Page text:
Chronic obstructive pulmonary disease

Synonyms: COPD, Chronic obstructive lung disease

Medical Specialties: Family practice, Geriatrics, Internal medicine

Clinical Definition

COPD, or chronic obstructive pulmonary disease, is a term used to refer to a group of diseases, including emphysema and chronic bronchitis. All these diseases involve airflow obstruction and breathing-related problems. The typical course of COPD is gradual progression, with airflow lung function worsening. Because COPD adds to the work of the heart, patients sometimes develop cor pulmonale (or an enlarged heart).

In Our Own Words

COPD, the acronym for chronic obstructive pulmonary diseases, applies to a family of conditions with the common feature of problematic breathing due to airflow obstruction. Chronic bronchitis involves irritation and inflammation of the lining of the bronchial tubes (air passages), with coughing and excess mucus.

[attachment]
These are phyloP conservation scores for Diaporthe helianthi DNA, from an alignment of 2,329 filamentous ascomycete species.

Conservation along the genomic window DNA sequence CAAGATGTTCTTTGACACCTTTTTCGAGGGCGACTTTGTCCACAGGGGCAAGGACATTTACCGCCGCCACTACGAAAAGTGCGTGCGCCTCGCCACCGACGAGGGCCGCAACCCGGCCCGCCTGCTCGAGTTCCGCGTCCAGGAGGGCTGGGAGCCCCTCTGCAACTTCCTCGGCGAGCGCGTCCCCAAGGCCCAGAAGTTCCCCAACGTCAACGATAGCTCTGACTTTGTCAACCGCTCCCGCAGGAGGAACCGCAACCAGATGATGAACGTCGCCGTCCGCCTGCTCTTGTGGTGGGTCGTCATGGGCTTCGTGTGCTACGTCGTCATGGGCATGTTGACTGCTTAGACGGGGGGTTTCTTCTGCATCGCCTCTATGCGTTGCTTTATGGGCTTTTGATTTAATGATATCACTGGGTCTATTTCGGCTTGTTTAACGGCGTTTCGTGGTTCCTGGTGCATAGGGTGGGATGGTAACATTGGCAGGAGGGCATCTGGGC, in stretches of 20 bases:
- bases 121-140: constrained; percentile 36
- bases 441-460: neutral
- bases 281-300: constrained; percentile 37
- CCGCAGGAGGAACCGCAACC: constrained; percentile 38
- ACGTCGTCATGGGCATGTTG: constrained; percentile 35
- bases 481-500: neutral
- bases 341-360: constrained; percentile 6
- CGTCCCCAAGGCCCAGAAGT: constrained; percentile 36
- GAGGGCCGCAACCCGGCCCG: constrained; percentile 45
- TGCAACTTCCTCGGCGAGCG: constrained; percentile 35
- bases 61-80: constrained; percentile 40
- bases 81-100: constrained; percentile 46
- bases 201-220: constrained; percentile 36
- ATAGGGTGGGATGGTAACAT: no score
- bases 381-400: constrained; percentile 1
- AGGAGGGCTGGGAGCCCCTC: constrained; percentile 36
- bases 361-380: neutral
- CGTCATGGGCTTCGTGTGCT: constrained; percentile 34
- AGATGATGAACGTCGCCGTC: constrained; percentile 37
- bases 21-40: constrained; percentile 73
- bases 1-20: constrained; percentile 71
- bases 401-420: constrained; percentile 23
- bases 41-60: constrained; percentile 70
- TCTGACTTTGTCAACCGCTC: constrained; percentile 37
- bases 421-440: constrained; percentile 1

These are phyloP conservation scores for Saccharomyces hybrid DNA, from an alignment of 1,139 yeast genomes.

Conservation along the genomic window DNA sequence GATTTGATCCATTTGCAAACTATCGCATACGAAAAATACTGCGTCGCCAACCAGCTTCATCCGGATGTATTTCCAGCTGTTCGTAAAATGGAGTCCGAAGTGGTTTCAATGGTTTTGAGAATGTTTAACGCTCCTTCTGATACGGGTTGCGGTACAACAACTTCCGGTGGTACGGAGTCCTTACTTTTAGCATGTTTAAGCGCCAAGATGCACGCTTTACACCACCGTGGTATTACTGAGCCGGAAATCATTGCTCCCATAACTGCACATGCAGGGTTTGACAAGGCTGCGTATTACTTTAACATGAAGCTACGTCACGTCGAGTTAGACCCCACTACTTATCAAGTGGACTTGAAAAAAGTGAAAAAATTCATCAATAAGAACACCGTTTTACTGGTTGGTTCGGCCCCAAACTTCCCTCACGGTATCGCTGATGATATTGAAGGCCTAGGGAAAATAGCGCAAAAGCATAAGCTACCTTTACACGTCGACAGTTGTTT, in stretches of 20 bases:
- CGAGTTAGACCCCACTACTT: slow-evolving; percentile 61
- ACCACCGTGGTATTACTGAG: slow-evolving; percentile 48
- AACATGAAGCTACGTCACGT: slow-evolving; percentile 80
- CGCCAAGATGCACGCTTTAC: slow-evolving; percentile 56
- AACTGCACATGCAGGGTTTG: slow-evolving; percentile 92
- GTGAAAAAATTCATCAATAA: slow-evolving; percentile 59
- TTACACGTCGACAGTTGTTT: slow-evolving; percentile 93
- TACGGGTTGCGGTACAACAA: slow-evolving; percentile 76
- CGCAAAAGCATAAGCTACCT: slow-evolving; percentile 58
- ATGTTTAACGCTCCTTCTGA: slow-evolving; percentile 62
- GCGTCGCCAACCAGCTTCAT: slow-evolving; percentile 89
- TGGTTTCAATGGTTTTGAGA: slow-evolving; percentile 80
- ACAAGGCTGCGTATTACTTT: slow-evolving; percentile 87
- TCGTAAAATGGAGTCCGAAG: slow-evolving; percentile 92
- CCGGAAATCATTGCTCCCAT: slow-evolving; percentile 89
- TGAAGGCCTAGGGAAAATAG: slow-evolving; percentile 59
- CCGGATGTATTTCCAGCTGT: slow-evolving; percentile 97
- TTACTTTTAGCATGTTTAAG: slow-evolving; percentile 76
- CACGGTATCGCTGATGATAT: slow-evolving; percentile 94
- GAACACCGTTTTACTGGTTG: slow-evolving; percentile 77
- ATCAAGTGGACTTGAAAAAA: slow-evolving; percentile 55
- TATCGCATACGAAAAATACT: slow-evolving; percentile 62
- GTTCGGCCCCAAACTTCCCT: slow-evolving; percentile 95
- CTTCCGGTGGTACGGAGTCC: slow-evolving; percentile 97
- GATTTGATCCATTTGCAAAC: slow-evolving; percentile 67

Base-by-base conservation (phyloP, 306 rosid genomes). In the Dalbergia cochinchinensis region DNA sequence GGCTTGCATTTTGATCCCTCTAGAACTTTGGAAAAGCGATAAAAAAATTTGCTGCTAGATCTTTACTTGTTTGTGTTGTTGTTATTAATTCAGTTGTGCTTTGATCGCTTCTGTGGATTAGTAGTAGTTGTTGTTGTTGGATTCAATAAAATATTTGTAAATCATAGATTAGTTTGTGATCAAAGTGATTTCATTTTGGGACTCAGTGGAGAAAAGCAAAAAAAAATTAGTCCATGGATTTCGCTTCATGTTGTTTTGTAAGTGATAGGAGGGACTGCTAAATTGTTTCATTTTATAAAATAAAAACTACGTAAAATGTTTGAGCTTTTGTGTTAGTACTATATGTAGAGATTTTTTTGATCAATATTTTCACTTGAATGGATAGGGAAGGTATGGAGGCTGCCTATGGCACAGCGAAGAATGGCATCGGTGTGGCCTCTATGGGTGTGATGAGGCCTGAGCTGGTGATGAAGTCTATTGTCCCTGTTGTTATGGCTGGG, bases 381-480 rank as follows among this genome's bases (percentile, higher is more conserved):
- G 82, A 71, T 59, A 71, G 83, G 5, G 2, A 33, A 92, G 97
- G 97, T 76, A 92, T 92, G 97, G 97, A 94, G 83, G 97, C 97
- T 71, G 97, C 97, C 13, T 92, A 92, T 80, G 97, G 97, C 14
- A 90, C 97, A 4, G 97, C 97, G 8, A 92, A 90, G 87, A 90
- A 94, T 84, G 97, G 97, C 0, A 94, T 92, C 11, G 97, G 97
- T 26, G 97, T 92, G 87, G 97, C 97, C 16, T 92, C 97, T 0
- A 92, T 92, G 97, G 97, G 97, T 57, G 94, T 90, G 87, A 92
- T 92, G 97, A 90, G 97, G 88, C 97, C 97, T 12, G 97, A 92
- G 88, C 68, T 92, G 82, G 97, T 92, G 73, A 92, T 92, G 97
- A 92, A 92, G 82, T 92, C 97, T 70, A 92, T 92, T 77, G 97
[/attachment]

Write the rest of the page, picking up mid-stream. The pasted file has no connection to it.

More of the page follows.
Most COPD is related to cigarette smoking, although some cases are tied to an inherited condition known as alpha-1 antitrypsin deficiency. Alpha-1 antitrypsin normally protects the lungs from elastase, an enzyme that breaks down elastin.

Relevant Conditions
  • Asthma
  • Emphysema
  • Bronchitis
Common Types
  • Chronic bronchitis
  • Emphysema
Side Effects
  • Shortness of breath
  • Chronic cough with mucus
  • Wheezing
  • Sensation of tightness in the chest
Share this article
  • The Cleveland Clinic. "Understanding COPD." Diseases & Conditions. Dec. 2011. Accessed July 2013.
  • American Lung Association. "Understanding COPD." Lung Disease 2013. Accessed July 2013.
  • Centers for Disease Control and Prevention. "COPD” Home Page. April 2013. Accessed July 2013.
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